15yr-old American shocks Venus Williams at Australian Open

first_img The fast-rising Gauff, ranked 67 in the world, defeated the seven-time Grand Slam winner 7-6 (7⁄5), 6-3 at the Australian Open. The teenager, who will play unseeded Romanian Sorana Cirstea in round two in Melbourne, similarly beat the 39-year-old Venus in the Wimbledon first round last year. Gauff, touted as a long-term successor to Venus’s sister Serena, said the Williams siblings were her idols and she wants to emulate their trailblazing success. Warning that she can still improve “a lot”, Gauff said: “My mission is to be the greatest. That’s my goal, to win as many Grand Slams as possible.” Asked if she believes she can win her first Major over the next fortnight in Melbourne, Gauff replied: “If I go into a tournament thinking I’ll lose, then I’m going to lose… “I believe I can beat anyone, but I think that’s almost every player’s mentality. “The ones who are the great ones, they don’t really fear anyone. “You respect your opponent, but you can’t go into the match fearing someone because then you’re going to lose, and I don’t want to lose.” Playing under a roof as rain lashed the first Grand Slam of the year, Venus conceded the first-set tie break when she hit a routine backhand overhead into the net. Gauff, remarkably unfazed by playing someone more than twice her age, held her nerve in the second set to claim Venus’s scalp once more. Victory over Venus at Wimbledon and her run to the fourth round there – where she lost to eventual champion Simona Halep – propelled Gauff into the sporting limelight. She went on to win her first WTA title in October in Linz, Austria. Venus, a former number one but now 55 in the world, is tipping Gauff for the top. Gauff spent some of the off-season with Serena, who sailed through her Melbourne opener. “She clearly wants it, works very hard, is extremely mature for her age,” said Venus. “I think the sky’s the limit for her.” Gauff belied her tender years with her power, precision and composure, but said that she is a typical teenager in many respects. By her own admission she is “very active” on TikTok, the video sharing social media network. “I procrastinate a lot on that app. I have to do homework,” she said, a reminder that she is still school age. Read Also:Australian Open: Federer blasts lack of communication on smog “Everyone thinks I’m so serious because of my on-court (demeanour). “Really I’m not. I don’t really take life too seriously, I just like to have fun.” FacebookTwitterWhatsAppEmail分享 Fifteen-year-old American Coco Gauff said she’s on “a mission to be the greatest” on Monday after stunning veteran Venus Williams once again in the first round of a Grand Slam. Loading… Promoted ContentWho Is The Most Powerful Woman On Earth?10 Of The Dirtiest Seas In The WorldTV Characters Who Hated Each Other But Later Became FriendsLaugh, Cry, Or Just Relax With The Best Series Streaming On HBO7 Non-Obvious Things That Damage Your PhoneDid You Know There’s A Black Hole In The Milky Way?6 Incredibly Strange Facts About Hurricanes7 Facts About Black Holes That Will Blow Your Mind11 Most Immersive Game To Play On Your Table TopInsane 3D Spraying Skills Turn In Incredible Street Art10 Risky Jobs Some Women Do5 Of The World’s Most Unique Theme Parkslast_img read more

UW struggles in road win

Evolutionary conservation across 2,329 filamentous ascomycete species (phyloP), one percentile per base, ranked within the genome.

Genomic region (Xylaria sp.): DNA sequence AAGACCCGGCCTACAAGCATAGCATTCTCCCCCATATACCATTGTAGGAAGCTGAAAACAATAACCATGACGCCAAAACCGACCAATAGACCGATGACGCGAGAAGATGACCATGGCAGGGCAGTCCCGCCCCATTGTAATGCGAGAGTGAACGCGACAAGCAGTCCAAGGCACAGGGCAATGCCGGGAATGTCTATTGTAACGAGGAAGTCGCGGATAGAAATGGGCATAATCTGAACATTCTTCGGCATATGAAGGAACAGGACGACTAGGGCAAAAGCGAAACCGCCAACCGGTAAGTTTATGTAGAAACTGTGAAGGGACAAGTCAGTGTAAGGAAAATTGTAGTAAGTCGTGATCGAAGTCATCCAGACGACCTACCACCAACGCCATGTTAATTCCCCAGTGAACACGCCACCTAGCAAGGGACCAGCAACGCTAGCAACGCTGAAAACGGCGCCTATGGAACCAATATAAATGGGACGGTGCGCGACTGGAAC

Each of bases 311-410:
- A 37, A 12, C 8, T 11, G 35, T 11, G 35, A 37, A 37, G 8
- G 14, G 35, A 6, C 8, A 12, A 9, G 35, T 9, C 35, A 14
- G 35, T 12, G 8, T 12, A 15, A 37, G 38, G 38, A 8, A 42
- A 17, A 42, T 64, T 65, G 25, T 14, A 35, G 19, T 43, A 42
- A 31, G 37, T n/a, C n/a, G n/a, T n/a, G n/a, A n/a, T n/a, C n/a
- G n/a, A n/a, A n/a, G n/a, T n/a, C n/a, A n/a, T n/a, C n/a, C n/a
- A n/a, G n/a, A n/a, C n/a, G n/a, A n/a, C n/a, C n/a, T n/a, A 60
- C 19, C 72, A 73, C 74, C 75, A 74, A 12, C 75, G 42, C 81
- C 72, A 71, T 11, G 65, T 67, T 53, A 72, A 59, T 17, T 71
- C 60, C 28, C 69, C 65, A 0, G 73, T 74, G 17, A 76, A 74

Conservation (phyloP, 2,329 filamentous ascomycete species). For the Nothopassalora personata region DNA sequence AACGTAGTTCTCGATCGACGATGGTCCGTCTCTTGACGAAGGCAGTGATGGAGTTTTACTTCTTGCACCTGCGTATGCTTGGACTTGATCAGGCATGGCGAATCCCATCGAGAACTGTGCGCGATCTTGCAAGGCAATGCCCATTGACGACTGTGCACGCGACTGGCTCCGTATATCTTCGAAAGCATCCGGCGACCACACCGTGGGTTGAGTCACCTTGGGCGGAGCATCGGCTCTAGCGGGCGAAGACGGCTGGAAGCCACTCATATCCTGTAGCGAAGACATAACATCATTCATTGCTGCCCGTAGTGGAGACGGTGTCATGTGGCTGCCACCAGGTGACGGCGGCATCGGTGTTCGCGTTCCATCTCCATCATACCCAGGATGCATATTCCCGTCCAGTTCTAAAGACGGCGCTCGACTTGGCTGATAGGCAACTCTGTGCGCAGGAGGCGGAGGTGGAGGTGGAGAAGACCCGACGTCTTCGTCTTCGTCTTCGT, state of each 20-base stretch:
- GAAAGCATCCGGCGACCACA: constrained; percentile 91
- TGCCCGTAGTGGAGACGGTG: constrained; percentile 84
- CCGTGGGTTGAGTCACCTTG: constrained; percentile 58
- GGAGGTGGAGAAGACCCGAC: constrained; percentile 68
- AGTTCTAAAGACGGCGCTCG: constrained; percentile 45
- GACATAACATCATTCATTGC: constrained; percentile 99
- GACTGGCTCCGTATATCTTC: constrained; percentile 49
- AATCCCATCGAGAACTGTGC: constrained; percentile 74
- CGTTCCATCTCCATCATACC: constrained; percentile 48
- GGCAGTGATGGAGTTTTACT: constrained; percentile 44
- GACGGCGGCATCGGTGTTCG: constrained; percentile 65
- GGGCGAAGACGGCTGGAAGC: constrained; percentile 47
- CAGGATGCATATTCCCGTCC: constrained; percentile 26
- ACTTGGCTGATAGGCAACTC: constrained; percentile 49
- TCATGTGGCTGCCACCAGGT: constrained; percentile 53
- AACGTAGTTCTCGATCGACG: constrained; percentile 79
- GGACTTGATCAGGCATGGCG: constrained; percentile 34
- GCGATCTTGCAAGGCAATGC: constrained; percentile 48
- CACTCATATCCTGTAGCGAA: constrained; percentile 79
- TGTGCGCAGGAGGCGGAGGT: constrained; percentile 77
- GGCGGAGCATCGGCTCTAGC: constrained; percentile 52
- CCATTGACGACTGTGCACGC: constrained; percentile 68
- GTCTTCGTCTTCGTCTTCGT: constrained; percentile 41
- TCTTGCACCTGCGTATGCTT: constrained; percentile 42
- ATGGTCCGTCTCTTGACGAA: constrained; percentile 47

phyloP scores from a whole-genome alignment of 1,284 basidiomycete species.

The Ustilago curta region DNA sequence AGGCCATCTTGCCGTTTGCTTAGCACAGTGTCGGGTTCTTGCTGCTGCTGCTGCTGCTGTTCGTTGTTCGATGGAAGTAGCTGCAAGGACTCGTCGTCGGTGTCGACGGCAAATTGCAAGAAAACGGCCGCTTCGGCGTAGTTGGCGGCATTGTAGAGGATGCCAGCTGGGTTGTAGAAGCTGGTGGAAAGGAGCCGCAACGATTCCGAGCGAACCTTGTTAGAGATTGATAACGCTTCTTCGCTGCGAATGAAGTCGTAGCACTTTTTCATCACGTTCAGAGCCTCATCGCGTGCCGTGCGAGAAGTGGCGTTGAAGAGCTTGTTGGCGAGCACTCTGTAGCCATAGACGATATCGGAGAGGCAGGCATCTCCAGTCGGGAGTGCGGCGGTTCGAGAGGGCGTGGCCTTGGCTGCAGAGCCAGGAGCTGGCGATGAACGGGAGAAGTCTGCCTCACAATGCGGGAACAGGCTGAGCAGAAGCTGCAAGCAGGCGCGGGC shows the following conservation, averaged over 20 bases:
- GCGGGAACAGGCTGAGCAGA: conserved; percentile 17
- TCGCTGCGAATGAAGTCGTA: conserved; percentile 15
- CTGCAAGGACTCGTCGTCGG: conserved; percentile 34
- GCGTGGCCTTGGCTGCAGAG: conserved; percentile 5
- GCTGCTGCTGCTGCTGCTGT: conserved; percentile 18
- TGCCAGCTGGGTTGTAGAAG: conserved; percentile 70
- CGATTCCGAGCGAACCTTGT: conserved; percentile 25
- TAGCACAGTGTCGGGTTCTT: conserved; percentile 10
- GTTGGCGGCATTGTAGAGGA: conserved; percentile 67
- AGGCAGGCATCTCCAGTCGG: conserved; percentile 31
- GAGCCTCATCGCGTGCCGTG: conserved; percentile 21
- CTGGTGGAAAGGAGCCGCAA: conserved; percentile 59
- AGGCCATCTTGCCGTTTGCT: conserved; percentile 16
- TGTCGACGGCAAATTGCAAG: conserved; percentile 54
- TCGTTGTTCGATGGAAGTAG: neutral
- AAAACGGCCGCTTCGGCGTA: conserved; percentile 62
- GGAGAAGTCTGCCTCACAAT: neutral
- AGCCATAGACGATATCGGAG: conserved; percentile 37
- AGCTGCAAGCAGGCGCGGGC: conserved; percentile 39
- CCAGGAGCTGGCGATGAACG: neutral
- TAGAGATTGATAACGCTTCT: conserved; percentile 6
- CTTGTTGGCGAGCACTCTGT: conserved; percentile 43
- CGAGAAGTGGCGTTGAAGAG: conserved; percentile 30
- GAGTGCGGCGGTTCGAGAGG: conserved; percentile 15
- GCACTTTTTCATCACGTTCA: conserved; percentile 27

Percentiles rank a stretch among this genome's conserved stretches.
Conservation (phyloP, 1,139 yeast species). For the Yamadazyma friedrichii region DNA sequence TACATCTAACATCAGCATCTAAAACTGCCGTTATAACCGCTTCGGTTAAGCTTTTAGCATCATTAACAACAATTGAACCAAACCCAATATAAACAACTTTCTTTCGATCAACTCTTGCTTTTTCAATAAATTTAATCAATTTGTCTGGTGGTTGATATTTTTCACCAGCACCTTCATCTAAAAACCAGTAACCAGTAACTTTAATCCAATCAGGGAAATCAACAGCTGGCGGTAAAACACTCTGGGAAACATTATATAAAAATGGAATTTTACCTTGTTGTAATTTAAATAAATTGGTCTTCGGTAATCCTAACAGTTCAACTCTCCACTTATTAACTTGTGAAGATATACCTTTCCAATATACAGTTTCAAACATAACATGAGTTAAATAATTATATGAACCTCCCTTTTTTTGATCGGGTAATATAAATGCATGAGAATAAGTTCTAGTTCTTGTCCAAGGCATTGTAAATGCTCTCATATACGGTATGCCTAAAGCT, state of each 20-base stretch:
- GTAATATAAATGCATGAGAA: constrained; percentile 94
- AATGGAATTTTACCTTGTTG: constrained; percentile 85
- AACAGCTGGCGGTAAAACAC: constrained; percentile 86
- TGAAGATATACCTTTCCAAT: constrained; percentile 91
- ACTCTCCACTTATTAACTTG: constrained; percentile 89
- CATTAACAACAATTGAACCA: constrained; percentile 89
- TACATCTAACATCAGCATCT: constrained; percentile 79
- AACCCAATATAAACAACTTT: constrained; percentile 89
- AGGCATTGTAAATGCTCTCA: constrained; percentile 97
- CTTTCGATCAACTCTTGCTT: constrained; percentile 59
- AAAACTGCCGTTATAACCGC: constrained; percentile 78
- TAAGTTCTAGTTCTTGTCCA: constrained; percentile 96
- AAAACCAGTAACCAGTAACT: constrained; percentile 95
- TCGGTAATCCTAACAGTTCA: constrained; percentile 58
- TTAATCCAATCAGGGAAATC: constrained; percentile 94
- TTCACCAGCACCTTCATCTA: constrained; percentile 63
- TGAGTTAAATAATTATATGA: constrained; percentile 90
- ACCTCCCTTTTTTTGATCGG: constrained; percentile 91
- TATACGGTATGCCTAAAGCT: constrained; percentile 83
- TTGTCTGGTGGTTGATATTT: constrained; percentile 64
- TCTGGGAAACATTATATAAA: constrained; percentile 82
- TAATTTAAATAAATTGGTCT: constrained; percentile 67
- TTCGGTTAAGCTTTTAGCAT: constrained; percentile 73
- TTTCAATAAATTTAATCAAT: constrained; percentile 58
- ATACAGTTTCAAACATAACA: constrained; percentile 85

first_imgIOWA CITY, Iowa — Winning on the road in the Big Ten is never easy, and the No. 11 Wisconsin volleyball team showed exactly how hard it is to win away from home in their four game struggle against Iowa, winning 30-19, 26-30, 30-24, 30-21. “Iowa is one of those dangerous teams that is at the bottom of the conference but they fight like it is going to be the end of the world,” head coach Pete Waite said. “They have their backs against the wall, and that’s a dangerous team.”While the Badgers beat the Hawkeyes in almost every statistical category, it was evident that they are still not as comfortable playing on the road as they are at home.”It is one of the things we’ve been working on and struggling with this year is playing as well on the road as we do at home,” senior middle blocker and assistant captain Amy Bladow said. “We really talked about that after Minnesota, and it’s one of the things we wanted to work on tonight.”Wisconsin was able to come out in game one and jump right on Iowa, as they never trailed after taking a 3-2 lead. The Badgers were able to hold the Hawkeyes to a .068 hitting percentage in game one while they hit .286 and were led by freshman Brittney Dolgner with a game-high six kills. Game two started similarly with Wisconsin grabbing an early lead but things quickly turned south. With the Badgers trailing 15-10, Waite decided to put his senior captain Katie Lorenzen in — playing for the first time in Big Ten play — looking for a spark to get the team back in the game.”Lorenzen came in and did a nice job of changing the tempo of the game,” Waite said. “Jackie (Simpson) wasn’t doing anything too badly, it was just we needed a change out there and she did come in and kick started the team.” With Lorenzen running the offense, the Badgers were able to pull within two at 27-25 after a kill by Audra Jeffers, but Iowa went on a 3-1 run to end the game. Senior floor captain, Maria Carlini — who was scheduled to have the night off — was put in the starting lineup to start game three in an effort to boost the Badger’s offense. Carlini went on to have nine kills through two games. With Badgers down 2-6 to start game four, Waite went back to junior Jackie Simpson to try and spark the offense. The move worked as Wisconsin continued to peck away at the Iowa lead until they took the lead for good at 18-17.”The transition went really smoothly,” Bladow said. “When [Lorenzen] went in she did a really good job. She dug some really good balls, and blocked some really good balls and she obviously set really well. Then when [Simpson] went back in, it was the same thing. “I think it says a lot about both those girls that either of them can play, and it doesn’t affect our team energy. They both bring energy, and they both bring fire. They transition smoothly and will help us out a lot.”Both setters were able to spread the ball around as four Badgers finished with double-digit digs. Dolgner led all players with 25 kills, matching her career-high. Taylor Reineke, Bladow and Jeffers were also in double figures with 11, 11 and 10 kills respectively. “That is always our game plan [to spread the offensive],” Waite said. “If we do that, it’s really tough to stop the offense. The game we struggled in is probably not very balanced. We got [Dolgner] doing in the back row and that helped us.”Iowa was led on the night by sophomore outside-hitter Catherine Smale and junior right-side hitter Stacy Vitali with 15 and 11 kills respectively.While Wisconsin out-blocked Iowa 13-11, the Badgers did not have as good of night up at the net as they would have liked. “Iowa did a really good job of hitting around us,” Bladow said. “They roll shotted to the corners and they tipped a lot of balls and that really just makes our block ineffective.”One bright spot, however, was the blocking of Dolgner, who had five block assists on the night.”[Dolgner] had a couple good blocks tonight,” Waite said. “She is working on it everyday. We are watching tapes with her and we are showing things. It is a difficult thing going up against big hitters going at her, so for her to put up a couple bigger numbers, it helps us.”On the defensive side of the ball, Wisconsin out-dug Iowa 88-74. Junior libero Jocelyn Wack led all players with 25 digs. Junior Megan Mills and Dolgner also had double-digit digs with 15 and 14 respectively. The Hawkeyes were led by sophomore libero Emily Hiza with 21 digs.last_img read more